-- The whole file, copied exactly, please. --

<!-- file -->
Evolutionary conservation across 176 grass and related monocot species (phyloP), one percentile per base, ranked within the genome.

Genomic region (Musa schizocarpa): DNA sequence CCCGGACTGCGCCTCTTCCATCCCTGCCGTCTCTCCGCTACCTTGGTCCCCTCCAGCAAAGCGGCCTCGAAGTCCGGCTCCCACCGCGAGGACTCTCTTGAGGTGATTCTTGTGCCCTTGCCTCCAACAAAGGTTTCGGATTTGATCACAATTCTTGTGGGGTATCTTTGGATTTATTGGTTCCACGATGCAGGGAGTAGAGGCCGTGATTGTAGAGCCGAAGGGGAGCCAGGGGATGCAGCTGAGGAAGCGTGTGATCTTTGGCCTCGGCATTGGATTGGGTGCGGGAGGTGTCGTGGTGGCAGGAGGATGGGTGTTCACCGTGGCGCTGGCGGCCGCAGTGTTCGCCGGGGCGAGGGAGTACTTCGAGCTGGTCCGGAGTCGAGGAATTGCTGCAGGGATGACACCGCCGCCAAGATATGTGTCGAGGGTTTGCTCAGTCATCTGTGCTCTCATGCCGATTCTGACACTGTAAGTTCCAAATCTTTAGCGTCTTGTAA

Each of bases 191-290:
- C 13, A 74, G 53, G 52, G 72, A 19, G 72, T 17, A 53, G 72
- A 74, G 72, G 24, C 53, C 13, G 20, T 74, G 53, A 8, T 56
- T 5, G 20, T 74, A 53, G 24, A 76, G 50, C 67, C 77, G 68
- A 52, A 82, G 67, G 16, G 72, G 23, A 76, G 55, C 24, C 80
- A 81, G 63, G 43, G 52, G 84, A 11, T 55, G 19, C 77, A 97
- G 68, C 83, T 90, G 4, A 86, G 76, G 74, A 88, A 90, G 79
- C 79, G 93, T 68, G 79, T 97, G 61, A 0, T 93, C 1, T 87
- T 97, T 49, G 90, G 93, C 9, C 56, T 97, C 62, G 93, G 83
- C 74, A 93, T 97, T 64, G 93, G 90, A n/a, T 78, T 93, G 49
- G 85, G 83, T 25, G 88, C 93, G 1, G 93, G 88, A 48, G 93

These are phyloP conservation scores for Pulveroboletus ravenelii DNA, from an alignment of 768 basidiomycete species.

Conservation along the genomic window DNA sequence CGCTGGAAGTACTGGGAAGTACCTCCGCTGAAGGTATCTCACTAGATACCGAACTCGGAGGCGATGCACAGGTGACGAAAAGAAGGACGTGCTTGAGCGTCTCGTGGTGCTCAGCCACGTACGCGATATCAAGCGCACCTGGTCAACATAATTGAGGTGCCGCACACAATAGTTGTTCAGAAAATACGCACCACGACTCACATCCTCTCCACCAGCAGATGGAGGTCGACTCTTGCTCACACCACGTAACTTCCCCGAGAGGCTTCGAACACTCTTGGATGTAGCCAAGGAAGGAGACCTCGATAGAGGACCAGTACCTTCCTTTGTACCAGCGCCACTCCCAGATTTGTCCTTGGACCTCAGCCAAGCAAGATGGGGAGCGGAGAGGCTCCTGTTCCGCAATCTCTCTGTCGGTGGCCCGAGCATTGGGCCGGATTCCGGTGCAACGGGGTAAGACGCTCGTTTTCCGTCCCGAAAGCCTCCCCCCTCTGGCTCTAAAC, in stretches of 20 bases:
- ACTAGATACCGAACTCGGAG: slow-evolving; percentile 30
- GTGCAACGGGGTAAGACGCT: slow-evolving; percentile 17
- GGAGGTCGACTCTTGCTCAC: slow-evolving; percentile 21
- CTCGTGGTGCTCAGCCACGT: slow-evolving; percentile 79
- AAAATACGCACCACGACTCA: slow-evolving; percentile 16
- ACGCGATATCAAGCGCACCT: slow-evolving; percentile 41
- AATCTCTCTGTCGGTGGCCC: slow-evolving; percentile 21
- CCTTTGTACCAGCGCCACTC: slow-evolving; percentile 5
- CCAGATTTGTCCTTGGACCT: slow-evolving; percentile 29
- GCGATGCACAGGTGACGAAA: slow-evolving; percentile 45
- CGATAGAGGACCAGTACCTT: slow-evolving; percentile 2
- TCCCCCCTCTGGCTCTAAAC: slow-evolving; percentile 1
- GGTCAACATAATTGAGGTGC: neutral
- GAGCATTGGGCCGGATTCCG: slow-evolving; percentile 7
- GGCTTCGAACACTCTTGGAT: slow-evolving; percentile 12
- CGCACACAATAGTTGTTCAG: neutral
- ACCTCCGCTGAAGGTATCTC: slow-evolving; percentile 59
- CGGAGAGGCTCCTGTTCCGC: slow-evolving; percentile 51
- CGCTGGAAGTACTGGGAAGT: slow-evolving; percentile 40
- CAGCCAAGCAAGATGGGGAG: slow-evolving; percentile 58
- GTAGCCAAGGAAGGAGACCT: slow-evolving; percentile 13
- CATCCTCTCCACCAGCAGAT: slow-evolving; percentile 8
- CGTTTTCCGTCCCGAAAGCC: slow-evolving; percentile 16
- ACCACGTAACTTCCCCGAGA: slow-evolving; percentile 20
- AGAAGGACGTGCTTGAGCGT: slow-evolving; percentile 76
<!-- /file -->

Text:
Evolutionary conservation across 176 grass and related monocot species (phyloP), one percentile per base, ranked within the genome.

Genomic region (Musa schizocarpa): DNA sequence CCCGGACTGCGCCTCTTCCATCCCTGCCGTCTCTCCGCTACCTTGGTCCCCTCCAGCAAAGCGGCCTCGAAGTCCGGCTCCCACCGCGAGGACTCTCTTGAGGTGATTCTTGTGCCCTTGCCTCCAACAAAGGTTTCGGATTTGATCACAATTCTTGTGGGGTATCTTTGGATTTATTGGTTCCACGATGCAGGGAGTAGAGGCCGTGATTGTAGAGCCGAAGGGGAGCCAGGGGATGCAGCTGAGGAAGCGTGTGATCTTTGGCCTCGGCATTGGATTGGGTGCGGGAGGTGTCGTGGTGGCAGGAGGATGGGTGTTCACCGTGGCGCTGGCGGCCGCAGTGTTCGCCGGGGCGAGGGAGTACTTCGAGCTGGTCCGGAGTCGAGGAATTGCTGCAGGGATGACACCGCCGCCAAGATATGTGTCGAGGGTTTGCTCAGTCATCTGTGCTCTCATGCCGATTCTGACACTGTAAGTTCCAAATCTTTAGCGTCTTGTAA

Each of bases 191-290:
- C 13, A 74, G 53, G 52, G 72, A 19, G 72, T 17, A 53, G 72
- A 74, G 72, G 24, C 53, C 13, G 20, T 74, G 53, A 8, T 56
- T 5, G 20, T 74, A 53, G 24, A 76, G 50, C 67, C 77, G 68
- A 52, A 82, G 67, G 16, G 72, G 23, A 76, G 55, C 24, C 80
- A 81, G 63, G 43, G 52, G 84, A 11, T 55, G 19, C 77, A 97
- G 68, C 83, T 90, G 4, A 86, G 76, G 74, A 88, A 90, G 79
- C 79, G 93, T 68, G 79, T 97, G 61, A 0, T 93, C 1, T 87
- T 97, T 49, G 90, G 93, C 9, C 56, T 97, C 62, G 93, G 83
- C 74, A 93, T 97, T 64, G 93, G 90, A n/a, T 78, T 93, G 49
- G 85, G 83, T 25, G 88, C 93, G 1, G 93, G 88, A 48, G 93

These are phyloP conservation scores for Pulveroboletus ravenelii DNA, from an alignment of 768 basidiomycete species.

Conservation along the genomic window DNA sequence CGCTGGAAGTACTGGGAAGTACCTCCGCTGAAGGTATCTCACTAGATACCGAACTCGGAGGCGATGCACAGGTGACGAAAAGAAGGACGTGCTTGAGCGTCTCGTGGTGCTCAGCCACGTACGCGATATCAAGCGCACCTGGTCAACATAATTGAGGTGCCGCACACAATAGTTGTTCAGAAAATACGCACCACGACTCACATCCTCTCCACCAGCAGATGGAGGTCGACTCTTGCTCACACCACGTAACTTCCCCGAGAGGCTTCGAACACTCTTGGATGTAGCCAAGGAAGGAGACCTCGATAGAGGACCAGTACCTTCCTTTGTACCAGCGCCACTCCCAGATTTGTCCTTGGACCTCAGCCAAGCAAGATGGGGAGCGGAGAGGCTCCTGTTCCGCAATCTCTCTGTCGGTGGCCCGAGCATTGGGCCGGATTCCGGTGCAACGGGGTAAGACGCTCGTTTTCCGTCCCGAAAGCCTCCCCCCTCTGGCTCTAAAC, in stretches of 20 bases:
- ACTAGATACCGAACTCGGAG: slow-evolving; percentile 30
- GTGCAACGGGGTAAGACGCT: slow-evolving; percentile 17
- GGAGGTCGACTCTTGCTCAC: slow-evolving; percentile 21
- CTCGTGGTGCTCAGCCACGT: slow-evolving; percentile 79
- AAAATACGCACCACGACTCA: slow-evolving; percentile 16
- ACGCGATATCAAGCGCACCT: slow-evolving; percentile 41
- AATCTCTCTGTCGGTGGCCC: slow-evolving; percentile 21
- CCTTTGTACCAGCGCCACTC: slow-evolving; percentile 5
- CCAGATTTGTCCTTGGACCT: slow-evolving; percentile 29
- GCGATGCACAGGTGACGAAA: slow-evolving; percentile 45
- CGATAGAGGACCAGTACCTT: slow-evolving; percentile 2
- TCCCCCCTCTGGCTCTAAAC: slow-evolving; percentile 1
- GGTCAACATAATTGAGGTGC: neutral
- GAGCATTGGGCCGGATTCCG: slow-evolving; percentile 7
- GGCTTCGAACACTCTTGGAT: slow-evolving; percentile 12
- CGCACACAATAGTTGTTCAG: neutral
- ACCTCCGCTGAAGGTATCTC: slow-evolving; percentile 59
- CGGAGAGGCTCCTGTTCCGC: slow-evolving; percentile 51
- CGCTGGAAGTACTGGGAAGT: slow-evolving; percentile 40
- CAGCCAAGCAAGATGGGGAG: slow-evolving; percentile 58
- GTAGCCAAGGAAGGAGACCT: slow-evolving; percentile 13
- CATCCTCTCCACCAGCAGAT: slow-evolving; percentile 8
- CGTTTTCCGTCCCGAAAGCC: slow-evolving; percentile 16
- ACCACGTAACTTCCCCGAGA: slow-evolving; percentile 20
- AGAAGGACGTGCTTGAGCGT: slow-evolving; percentile 76